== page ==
Casimir Davaine

Casimir Davaine

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Casimir Davaine

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Casimir Davaine (March 19, 1812 – 14 October 1882) was a French physician known for his work in the field of microbiology. He was a native of Saint-Amand-les-Eaux, department of Nord.

In 1850, Davaine along with French dermatologist Pierre François Olive Rayer (1793–1867) discovered a certain microorganism in the blood of diseased and dying sheep. In the diseased blood, Rayer and Davaine observed the bacillus which is known as Bacillus anthracis, the causative bacterium of anthrax. Soon afterwards, Rayer published an essay on anthrax, which contained the first description of Bacillus anthracis.

In 1863 Davaine demonstrated that the anthrax bacillus could be directly transmitted from one animal to another. He was able to identify the causative organism but was unaware of its true etiology. Later, German microbiologist Robert Koch researched the etiology of Bacillus anthracis, and discovered its ability to produce "resting spores" that could stay alive in the soil for a long period of time to serve as a future source of infection.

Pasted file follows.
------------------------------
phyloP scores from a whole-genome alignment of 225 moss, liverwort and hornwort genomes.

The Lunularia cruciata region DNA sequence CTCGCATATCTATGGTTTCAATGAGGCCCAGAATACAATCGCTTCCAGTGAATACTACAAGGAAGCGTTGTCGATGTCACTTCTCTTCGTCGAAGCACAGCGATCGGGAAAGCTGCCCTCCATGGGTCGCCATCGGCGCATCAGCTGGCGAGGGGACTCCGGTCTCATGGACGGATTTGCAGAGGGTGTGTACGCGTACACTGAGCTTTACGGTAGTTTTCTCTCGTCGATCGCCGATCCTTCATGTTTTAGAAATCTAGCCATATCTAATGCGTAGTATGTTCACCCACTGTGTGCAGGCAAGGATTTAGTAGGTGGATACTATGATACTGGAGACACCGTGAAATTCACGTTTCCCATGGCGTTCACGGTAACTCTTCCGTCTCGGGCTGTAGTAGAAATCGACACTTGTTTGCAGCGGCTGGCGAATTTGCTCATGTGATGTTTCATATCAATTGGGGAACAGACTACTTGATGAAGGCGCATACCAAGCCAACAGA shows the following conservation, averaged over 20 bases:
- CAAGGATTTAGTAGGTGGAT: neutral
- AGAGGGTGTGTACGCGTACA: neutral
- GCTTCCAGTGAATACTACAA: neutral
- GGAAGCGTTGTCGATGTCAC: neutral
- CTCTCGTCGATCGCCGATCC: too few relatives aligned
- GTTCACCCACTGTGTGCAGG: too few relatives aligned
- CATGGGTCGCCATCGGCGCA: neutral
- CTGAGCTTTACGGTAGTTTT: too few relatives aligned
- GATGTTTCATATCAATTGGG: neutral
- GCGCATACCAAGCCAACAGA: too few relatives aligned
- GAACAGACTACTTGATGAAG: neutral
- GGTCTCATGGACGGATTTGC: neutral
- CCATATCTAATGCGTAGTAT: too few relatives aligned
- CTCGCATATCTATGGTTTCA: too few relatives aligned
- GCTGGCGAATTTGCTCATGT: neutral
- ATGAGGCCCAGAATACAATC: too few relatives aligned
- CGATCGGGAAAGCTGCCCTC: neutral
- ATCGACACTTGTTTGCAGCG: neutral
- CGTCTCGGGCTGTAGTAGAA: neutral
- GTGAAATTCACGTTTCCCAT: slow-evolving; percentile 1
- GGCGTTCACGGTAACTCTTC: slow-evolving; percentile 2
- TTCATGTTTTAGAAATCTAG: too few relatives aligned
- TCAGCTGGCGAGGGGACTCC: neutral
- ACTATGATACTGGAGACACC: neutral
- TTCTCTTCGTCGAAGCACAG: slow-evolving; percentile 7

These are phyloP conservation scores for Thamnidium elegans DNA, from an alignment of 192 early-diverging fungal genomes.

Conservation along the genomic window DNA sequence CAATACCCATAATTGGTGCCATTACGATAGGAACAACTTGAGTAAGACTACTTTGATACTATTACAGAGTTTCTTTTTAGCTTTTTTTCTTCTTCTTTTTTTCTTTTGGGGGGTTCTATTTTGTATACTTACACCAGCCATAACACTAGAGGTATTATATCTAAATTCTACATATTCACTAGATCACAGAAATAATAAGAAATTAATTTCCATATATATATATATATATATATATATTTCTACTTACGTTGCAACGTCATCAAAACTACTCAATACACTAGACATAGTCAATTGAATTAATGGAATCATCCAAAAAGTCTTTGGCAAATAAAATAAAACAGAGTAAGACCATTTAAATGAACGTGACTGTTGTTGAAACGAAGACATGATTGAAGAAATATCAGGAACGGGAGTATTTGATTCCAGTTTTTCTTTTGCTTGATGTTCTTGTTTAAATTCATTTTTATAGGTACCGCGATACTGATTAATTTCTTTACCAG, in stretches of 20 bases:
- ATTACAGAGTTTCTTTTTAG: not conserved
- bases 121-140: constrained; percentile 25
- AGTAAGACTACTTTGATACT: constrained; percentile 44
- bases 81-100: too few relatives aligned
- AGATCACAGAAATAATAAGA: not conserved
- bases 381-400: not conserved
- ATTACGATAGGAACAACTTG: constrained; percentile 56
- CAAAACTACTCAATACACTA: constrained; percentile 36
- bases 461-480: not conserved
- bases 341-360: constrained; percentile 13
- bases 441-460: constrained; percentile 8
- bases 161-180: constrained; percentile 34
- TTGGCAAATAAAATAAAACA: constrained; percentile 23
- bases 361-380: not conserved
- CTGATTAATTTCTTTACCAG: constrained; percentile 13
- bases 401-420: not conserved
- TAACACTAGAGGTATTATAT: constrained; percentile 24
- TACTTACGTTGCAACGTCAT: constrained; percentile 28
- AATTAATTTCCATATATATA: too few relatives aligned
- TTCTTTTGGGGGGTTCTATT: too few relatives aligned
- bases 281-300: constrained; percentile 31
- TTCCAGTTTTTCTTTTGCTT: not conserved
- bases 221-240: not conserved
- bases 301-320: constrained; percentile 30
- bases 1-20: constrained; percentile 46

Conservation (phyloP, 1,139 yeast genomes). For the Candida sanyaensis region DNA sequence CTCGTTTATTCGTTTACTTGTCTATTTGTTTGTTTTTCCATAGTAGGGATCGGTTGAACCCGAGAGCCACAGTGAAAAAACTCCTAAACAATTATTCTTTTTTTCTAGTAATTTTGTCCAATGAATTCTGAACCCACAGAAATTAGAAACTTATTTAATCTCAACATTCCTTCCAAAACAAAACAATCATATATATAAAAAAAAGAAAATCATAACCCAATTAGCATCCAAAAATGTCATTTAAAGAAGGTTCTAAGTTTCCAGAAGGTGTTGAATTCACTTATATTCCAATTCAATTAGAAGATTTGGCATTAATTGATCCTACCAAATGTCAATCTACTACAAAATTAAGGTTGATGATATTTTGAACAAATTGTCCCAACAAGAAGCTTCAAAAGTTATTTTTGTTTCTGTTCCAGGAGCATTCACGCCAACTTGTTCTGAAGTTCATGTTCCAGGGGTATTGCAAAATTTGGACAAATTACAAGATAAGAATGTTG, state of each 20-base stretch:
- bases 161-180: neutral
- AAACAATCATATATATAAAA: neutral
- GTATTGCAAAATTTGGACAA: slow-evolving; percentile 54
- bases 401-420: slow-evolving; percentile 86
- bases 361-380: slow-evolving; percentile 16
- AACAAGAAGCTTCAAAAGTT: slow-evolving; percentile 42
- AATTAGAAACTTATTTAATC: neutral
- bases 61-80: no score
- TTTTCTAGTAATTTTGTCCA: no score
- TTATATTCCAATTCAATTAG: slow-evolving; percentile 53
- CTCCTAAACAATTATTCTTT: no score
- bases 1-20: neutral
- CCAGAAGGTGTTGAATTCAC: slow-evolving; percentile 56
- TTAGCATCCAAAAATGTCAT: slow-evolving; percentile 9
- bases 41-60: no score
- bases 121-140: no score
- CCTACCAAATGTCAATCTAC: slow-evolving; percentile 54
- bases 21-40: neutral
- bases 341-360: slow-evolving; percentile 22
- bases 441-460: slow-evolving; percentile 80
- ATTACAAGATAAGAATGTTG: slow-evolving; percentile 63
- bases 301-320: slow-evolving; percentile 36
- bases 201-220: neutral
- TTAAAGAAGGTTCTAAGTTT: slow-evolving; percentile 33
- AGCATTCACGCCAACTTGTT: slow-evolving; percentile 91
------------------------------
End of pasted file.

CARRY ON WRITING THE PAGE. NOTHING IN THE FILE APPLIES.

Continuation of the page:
Casimir Davaine is also credited for pioneer work in the study of septicemia (blood poisoning).

References

  • Nancy Tomes The Gospel of Germs: Men, Women, and the Microbe in American Life




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